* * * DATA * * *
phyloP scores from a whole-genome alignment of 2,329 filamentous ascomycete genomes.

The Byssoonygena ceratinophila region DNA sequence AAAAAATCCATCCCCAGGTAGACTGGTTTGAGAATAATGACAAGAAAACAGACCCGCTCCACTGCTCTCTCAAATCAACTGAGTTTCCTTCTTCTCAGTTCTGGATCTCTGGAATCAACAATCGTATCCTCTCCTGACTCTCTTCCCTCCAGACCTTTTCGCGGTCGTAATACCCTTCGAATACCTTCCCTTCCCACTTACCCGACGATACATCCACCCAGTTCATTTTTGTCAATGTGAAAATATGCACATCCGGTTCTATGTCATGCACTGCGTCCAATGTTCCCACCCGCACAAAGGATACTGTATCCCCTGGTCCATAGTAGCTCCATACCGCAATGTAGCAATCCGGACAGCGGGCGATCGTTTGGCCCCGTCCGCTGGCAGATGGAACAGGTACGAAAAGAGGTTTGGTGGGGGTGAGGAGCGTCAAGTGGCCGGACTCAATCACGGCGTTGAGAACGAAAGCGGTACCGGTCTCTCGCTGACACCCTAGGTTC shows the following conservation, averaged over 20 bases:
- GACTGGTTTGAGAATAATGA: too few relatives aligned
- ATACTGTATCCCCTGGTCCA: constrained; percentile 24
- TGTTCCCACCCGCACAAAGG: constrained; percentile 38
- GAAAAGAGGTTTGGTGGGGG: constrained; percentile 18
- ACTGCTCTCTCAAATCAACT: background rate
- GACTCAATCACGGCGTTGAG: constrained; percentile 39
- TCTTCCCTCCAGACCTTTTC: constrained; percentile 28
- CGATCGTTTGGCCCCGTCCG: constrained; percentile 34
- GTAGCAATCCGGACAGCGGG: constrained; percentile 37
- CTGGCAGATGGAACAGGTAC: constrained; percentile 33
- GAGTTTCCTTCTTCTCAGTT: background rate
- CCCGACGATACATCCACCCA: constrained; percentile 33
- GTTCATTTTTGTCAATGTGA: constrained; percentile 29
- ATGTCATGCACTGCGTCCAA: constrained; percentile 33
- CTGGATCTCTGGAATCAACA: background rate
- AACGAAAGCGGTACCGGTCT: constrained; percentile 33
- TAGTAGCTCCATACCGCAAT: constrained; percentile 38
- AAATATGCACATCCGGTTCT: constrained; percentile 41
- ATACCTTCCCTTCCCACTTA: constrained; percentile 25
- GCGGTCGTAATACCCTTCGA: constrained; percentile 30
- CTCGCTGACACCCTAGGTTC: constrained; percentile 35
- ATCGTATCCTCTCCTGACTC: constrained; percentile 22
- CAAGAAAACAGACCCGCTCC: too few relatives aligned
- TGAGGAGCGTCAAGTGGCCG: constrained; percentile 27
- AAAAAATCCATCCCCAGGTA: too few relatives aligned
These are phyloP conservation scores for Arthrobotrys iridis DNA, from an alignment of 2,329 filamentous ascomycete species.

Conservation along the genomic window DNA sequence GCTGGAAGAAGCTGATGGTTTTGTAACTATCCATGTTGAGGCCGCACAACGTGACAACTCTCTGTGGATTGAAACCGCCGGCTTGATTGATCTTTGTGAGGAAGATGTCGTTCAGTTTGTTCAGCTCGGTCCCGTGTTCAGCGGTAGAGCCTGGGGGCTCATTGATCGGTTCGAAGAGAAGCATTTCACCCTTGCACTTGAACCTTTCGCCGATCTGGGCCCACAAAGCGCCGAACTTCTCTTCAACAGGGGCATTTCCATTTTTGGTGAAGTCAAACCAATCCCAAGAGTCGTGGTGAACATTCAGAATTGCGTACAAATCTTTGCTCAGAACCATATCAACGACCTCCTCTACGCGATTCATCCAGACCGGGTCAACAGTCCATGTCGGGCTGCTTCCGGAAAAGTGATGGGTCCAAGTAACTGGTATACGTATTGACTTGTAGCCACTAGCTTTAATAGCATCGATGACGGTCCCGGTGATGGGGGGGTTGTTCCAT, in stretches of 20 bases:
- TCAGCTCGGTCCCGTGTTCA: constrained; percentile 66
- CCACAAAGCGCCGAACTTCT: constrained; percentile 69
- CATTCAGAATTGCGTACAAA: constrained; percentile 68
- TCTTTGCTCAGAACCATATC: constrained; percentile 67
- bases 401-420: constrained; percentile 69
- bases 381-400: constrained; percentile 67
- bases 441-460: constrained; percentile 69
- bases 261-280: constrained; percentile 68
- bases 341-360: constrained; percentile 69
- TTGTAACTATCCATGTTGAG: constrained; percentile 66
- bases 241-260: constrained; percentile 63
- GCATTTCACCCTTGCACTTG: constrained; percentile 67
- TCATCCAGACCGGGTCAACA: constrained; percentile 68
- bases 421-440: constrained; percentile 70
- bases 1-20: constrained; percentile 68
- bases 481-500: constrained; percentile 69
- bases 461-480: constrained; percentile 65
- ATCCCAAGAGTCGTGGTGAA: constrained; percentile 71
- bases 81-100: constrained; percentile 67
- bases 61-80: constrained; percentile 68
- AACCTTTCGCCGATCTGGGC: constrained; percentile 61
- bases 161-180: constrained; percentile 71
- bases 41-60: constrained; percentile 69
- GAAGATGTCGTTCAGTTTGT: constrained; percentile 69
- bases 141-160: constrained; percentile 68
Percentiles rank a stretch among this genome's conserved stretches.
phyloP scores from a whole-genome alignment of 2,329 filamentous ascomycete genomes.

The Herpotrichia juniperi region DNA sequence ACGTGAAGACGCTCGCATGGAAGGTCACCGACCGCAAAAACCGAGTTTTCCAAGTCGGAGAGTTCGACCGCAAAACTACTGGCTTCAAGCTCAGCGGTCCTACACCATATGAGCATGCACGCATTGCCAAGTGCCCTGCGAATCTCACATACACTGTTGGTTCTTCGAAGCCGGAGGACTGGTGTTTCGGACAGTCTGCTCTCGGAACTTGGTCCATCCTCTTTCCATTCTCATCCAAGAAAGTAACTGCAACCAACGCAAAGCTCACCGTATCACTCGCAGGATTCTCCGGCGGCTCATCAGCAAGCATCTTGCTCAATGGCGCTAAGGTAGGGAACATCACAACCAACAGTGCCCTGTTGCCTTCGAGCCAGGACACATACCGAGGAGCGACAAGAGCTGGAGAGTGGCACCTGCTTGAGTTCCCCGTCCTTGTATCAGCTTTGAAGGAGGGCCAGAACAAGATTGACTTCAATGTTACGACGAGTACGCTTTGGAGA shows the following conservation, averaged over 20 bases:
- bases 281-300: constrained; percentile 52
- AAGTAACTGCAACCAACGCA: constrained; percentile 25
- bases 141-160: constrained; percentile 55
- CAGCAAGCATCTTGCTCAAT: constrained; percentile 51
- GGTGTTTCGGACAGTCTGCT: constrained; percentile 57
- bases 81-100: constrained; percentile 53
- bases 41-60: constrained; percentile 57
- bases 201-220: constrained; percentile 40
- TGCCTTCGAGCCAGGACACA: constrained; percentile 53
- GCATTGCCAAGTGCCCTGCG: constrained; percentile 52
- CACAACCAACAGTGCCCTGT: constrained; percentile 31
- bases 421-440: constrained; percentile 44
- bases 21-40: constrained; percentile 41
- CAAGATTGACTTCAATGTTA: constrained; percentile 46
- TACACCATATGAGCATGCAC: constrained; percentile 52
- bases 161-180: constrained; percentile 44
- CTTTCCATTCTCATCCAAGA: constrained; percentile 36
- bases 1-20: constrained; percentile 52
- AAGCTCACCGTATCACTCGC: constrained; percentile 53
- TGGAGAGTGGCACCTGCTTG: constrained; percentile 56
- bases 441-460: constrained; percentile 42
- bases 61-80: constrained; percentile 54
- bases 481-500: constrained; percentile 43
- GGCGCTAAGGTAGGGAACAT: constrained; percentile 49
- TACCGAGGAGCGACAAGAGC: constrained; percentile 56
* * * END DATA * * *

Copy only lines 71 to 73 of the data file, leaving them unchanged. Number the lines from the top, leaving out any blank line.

- CAAGATTGACTTCAATGTTA: constrained; percentile 46
- TACACCATATGAGCATGCAC: constrained; percentile 52
- bases 161-180: constrained; percentile 44